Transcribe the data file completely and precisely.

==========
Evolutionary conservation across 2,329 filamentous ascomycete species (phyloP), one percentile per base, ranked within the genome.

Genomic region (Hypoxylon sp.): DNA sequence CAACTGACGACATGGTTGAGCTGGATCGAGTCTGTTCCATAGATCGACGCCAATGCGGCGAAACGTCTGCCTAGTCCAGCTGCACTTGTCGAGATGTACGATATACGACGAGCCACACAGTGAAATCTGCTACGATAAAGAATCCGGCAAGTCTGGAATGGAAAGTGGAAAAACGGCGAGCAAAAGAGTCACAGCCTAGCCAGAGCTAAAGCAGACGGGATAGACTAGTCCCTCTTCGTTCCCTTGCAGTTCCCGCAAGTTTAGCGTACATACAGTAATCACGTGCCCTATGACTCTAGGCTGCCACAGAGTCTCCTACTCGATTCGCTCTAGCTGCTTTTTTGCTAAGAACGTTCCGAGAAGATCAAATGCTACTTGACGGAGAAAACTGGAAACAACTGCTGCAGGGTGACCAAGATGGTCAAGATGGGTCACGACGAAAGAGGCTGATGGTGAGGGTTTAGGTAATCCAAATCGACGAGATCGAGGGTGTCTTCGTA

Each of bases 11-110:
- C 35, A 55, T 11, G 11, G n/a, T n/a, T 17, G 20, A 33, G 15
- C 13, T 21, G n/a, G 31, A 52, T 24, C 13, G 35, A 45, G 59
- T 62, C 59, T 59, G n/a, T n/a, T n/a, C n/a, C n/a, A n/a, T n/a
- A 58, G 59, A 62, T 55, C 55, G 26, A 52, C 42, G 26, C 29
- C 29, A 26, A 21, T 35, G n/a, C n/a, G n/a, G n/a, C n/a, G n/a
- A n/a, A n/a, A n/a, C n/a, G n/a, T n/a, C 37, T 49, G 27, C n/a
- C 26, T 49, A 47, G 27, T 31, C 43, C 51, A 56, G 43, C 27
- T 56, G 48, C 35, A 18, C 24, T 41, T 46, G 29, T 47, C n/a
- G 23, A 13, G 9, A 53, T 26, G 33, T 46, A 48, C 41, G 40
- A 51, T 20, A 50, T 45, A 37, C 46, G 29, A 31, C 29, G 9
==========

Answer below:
Evolutionary conservation across 2,329 filamentous ascomycete species (phyloP), one percentile per base, ranked within the genome.

Genomic region (Hypoxylon sp.): DNA sequence CAACTGACGACATGGTTGAGCTGGATCGAGTCTGTTCCATAGATCGACGCCAATGCGGCGAAACGTCTGCCTAGTCCAGCTGCACTTGTCGAGATGTACGATATACGACGAGCCACACAGTGAAATCTGCTACGATAAAGAATCCGGCAAGTCTGGAATGGAAAGTGGAAAAACGGCGAGCAAAAGAGTCACAGCCTAGCCAGAGCTAAAGCAGACGGGATAGACTAGTCCCTCTTCGTTCCCTTGCAGTTCCCGCAAGTTTAGCGTACATACAGTAATCACGTGCCCTATGACTCTAGGCTGCCACAGAGTCTCCTACTCGATTCGCTCTAGCTGCTTTTTTGCTAAGAACGTTCCGAGAAGATCAAATGCTACTTGACGGAGAAAACTGGAAACAACTGCTGCAGGGTGACCAAGATGGTCAAGATGGGTCACGACGAAAGAGGCTGATGGTGAGGGTTTAGGTAATCCAAATCGACGAGATCGAGGGTGTCTTCGTA

Each of bases 11-110:
- C 35, A 55, T 11, G 11, G n/a, T n/a, T 17, G 20, A 33, G 15
- C 13, T 21, G n/a, G 31, A 52, T 24, C 13, G 35, A 45, G 59
- T 62, C 59, T 59, G n/a, T n/a, T n/a, C n/a, C n/a, A n/a, T n/a
- A 58, G 59, A 62, T 55, C 55, G 26, A 52, C 42, G 26, C 29
- C 29, A 26, A 21, T 35, G n/a, C n/a, G n/a, G n/a, C n/a, G n/a
- A n/a, A n/a, A n/a, C n/a, G n/a, T n/a, C 37, T 49, G 27, C n/a
- C 26, T 49, A 47, G 27, T 31, C 43, C 51, A 56, G 43, C 27
- T 56, G 48, C 35, A 18, C 24, T 41, T 46, G 29, T 47, C n/a
- G 23, A 13, G 9, A 53, T 26, G 33, T 46, A 48, C 41, G 40
- A 51, T 20, A 50, T 45, A 37, C 46, G 29, A 31, C 29, G 9